Will Orford

Produce Buyer and Manager at The Healthy Butcher
Class of ‘09

Will Orford’s office is five times the size of the Bishop’s Quad. Twice a week, he heads to the sprawling Ontario Food Terminal to buy produce for The Healthy Butcher, a popular organic butcher shop in midtown Toronto. To hear him describe it, the terminal is a rough facsimile of an old-world market. “It’s oddly a lot of fun. There’s a lot of bartering going on, a lot of yelling [and] chaos, but it’s all just barely organized chaos.”

Appropriately enough, Orford got to his current position with the help of a fellow Bishop’s grad. After moving to Toronto three years ago, Orford got in touch with Allison McClare ’09, who offered to help him get his foot in the door at the butcher shop. It took less than a year for Orford to be promoted to manager of the store’s downtown location, where he stayed for two years; he’s been the produce point man at their primary location since last fall.

He misses dealing with colleagues and customers, but says the new gig is “all about the relationship with the vendor”— a skill he picked up in his hometown of Saint John, N.B. and honed in Lennoxville. Orford says the rapport he developed with professors like Rudy Nassar and Harvey White “taught me more just about how people think.” “I distinctly remember having a relationship with them. I think taking that Maritime ‘I’ll talk to anybody’ [mentality] to Bishop’s, where it’s small, you have to talk to everybody, and then you take that to the big city and you’re just so well prepared to interact with all those personalities.”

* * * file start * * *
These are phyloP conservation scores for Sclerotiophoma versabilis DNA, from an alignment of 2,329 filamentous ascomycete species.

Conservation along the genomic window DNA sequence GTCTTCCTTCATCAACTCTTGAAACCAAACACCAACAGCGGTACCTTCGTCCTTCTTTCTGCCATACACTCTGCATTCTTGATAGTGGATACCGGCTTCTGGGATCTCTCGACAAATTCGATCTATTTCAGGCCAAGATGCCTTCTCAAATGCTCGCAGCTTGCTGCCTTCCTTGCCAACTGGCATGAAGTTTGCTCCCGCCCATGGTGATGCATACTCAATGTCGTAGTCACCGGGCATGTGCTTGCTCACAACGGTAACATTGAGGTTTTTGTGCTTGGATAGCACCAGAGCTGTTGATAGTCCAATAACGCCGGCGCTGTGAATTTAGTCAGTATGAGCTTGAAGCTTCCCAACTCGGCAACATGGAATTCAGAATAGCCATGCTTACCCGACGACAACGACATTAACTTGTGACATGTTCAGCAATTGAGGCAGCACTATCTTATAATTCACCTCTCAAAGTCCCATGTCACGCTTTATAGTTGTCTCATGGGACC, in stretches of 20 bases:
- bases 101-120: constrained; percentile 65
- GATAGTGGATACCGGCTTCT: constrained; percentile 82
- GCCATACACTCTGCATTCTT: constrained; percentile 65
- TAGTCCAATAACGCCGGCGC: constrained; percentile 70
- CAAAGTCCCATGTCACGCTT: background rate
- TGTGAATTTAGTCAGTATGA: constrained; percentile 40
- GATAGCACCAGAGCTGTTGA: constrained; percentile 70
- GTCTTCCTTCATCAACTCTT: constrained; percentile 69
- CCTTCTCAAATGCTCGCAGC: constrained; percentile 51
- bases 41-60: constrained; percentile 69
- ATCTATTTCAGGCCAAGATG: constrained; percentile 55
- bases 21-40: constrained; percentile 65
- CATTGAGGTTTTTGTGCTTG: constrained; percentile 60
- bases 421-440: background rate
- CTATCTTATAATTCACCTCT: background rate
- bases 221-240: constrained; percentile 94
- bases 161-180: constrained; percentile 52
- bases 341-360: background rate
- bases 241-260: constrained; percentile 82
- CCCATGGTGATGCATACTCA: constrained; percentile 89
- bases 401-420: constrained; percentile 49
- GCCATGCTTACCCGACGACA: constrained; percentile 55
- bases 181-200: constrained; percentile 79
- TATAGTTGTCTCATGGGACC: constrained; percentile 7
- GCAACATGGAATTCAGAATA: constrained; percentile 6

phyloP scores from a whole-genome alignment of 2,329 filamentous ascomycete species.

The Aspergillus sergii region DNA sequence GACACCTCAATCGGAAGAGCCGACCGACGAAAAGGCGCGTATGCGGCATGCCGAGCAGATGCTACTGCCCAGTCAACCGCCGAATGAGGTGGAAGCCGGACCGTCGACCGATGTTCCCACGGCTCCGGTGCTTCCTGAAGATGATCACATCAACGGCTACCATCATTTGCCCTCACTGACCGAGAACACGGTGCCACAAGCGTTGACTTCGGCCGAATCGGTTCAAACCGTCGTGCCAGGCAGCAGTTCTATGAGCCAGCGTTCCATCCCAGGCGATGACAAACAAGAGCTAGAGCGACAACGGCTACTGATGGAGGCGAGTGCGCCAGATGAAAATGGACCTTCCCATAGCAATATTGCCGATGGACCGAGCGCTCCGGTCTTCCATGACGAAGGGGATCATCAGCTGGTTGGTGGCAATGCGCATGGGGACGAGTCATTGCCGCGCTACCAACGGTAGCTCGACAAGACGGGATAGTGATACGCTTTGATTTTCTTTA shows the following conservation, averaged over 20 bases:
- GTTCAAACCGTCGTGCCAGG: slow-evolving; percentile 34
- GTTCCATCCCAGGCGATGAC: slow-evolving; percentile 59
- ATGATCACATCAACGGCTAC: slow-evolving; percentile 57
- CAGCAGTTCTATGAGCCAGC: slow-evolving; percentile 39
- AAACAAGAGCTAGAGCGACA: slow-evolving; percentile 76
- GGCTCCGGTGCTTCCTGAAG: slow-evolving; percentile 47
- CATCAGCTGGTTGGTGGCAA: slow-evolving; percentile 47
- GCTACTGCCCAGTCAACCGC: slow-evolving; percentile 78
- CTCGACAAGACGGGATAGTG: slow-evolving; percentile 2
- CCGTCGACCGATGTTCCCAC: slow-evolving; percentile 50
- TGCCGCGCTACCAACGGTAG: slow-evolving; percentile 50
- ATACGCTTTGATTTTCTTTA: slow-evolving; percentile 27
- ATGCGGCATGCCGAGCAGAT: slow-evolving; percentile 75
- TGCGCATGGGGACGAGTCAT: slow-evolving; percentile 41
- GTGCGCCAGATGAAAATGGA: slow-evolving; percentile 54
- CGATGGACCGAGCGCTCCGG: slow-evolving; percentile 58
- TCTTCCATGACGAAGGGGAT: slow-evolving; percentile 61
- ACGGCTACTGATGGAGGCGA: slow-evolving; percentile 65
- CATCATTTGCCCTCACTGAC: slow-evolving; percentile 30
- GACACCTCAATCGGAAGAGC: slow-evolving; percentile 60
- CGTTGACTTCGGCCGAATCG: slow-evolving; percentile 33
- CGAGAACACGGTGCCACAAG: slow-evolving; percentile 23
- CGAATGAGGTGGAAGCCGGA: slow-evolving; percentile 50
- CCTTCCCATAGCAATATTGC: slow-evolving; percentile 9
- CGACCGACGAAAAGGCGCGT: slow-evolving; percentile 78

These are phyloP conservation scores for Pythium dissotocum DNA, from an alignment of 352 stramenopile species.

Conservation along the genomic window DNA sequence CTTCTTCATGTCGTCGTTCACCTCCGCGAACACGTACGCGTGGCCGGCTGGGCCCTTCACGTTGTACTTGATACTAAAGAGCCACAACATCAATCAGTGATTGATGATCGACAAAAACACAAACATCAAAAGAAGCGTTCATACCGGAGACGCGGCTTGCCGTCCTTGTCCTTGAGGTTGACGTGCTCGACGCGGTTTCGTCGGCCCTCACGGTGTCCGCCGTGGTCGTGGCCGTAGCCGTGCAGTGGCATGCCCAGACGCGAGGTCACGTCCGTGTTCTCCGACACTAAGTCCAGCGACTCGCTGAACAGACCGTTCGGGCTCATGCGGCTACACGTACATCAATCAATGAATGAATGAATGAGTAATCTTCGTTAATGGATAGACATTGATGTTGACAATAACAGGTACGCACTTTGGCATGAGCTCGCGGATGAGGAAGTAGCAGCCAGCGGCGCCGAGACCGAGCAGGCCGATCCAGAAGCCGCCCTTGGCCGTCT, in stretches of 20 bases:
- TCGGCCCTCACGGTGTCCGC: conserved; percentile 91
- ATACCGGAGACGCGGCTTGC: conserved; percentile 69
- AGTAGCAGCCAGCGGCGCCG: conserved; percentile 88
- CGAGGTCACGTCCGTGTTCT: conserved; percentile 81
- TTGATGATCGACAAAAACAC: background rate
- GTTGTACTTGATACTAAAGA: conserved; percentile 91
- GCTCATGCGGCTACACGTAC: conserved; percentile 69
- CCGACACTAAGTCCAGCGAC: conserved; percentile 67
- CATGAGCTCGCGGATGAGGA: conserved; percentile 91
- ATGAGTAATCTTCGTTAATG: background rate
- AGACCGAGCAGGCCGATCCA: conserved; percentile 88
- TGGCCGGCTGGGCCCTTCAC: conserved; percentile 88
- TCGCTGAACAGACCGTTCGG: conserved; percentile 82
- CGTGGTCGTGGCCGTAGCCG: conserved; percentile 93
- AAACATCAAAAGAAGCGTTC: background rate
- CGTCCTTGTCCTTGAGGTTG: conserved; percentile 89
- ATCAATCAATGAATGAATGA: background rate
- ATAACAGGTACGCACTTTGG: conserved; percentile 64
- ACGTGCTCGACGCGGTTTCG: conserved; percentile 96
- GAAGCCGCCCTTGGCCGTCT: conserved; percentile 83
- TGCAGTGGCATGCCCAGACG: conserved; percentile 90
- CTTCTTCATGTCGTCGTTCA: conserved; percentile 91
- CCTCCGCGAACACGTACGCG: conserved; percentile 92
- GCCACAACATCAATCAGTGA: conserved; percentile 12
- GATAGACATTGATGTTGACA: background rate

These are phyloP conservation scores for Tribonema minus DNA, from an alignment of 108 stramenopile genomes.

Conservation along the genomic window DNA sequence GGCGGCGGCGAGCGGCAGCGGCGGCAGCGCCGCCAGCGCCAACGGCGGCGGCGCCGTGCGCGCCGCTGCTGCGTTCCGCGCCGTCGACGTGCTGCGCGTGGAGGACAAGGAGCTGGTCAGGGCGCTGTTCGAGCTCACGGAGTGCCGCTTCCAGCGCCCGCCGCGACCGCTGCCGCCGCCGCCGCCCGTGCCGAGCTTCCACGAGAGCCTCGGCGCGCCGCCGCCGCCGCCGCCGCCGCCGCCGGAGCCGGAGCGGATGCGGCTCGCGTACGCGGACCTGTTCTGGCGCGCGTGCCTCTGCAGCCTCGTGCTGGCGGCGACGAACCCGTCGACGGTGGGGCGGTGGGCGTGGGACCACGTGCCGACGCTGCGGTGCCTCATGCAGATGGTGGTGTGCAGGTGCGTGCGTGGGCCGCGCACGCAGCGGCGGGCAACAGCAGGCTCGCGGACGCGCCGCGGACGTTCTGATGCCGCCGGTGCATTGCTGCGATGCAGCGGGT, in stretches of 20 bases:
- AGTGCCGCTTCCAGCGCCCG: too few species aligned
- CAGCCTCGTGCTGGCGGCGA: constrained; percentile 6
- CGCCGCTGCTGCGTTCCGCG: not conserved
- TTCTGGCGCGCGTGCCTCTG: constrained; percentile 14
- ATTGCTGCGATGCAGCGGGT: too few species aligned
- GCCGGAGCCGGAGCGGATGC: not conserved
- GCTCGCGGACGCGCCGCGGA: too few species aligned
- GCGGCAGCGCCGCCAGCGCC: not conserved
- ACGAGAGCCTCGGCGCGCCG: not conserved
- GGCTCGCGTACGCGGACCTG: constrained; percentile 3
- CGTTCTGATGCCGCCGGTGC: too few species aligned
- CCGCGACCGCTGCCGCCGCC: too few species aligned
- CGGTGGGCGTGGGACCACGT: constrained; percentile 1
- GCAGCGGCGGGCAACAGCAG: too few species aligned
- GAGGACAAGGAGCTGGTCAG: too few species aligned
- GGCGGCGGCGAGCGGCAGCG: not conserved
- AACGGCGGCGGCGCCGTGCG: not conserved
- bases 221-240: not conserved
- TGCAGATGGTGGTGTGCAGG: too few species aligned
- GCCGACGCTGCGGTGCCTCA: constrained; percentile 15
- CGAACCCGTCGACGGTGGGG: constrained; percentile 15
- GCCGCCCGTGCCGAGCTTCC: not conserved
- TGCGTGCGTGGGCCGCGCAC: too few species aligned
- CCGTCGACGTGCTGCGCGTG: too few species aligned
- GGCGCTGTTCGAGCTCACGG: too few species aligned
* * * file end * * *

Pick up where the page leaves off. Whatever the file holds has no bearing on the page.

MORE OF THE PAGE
John Tkaczewski and Christian Charette

Class of ‘99

“This is probably too technical for a 250-word profile” interrupts Christian, but John is on a roll. He’s explaining how their Ottawa-based business, FileCatalyst, works. “Large files, files that used to take companies days to transfer, are sent across the world in a matter of minutes.” What follows is a series of acronyms and complex computer-speak, but the two offer an anecdote to simplify matters: They worked with a major broadcaster during the Sochi Olympics. In the past, said broadcaster would have had to send an entire editing crew and studio across the world to cut the day’s footage down. But FileCatalyst’s accelerated file-transfer software allowed them to transfer all the raw footage back to the States, where the broadcaster’s in-house editing teams could do most of the work. “[Without us] those files would still be transferring today,” says Christian.

Solving an industry’s cost-prohibitive, time-consuming processes is the bread and butter of start-up tech firms and it’s what earned John and Christian a technical Emmy this year. Beyond Sochi, their software helps film and television studios—who in the past used to snail mail hard-drives and film reels across the country—send large media files around the world, saving studios literal days in downtime between edits.

As for what’s next, the two former computer science students—who used to hunker down in the basement of the Johnson building, rebuilding computers—say the sky’s the limit: “This technology has applications beyond film and television… we’re looking to explore new areas… and we’re always hiring.”


Cate Collinson

When she graduated from Niagara College two years ago, it would have made perfect sense for Cate Collinson ’10 to become an environmental activist. Her CV reads like something an NGO dreamed up: stints doing environmental work for York region and the province of Ontario; a degree in environmental studies and geography; a post-grad certificate in ecosystem restoration; and a host of environment-focused extracurriculars at Bishop’s, including spearheading the campaign to ban the sale of bottled water on campus. But one of her instructors from Niagara said that everything that made her a star candidate for an NGO or a conservation authority should push her away from activism and back into the field.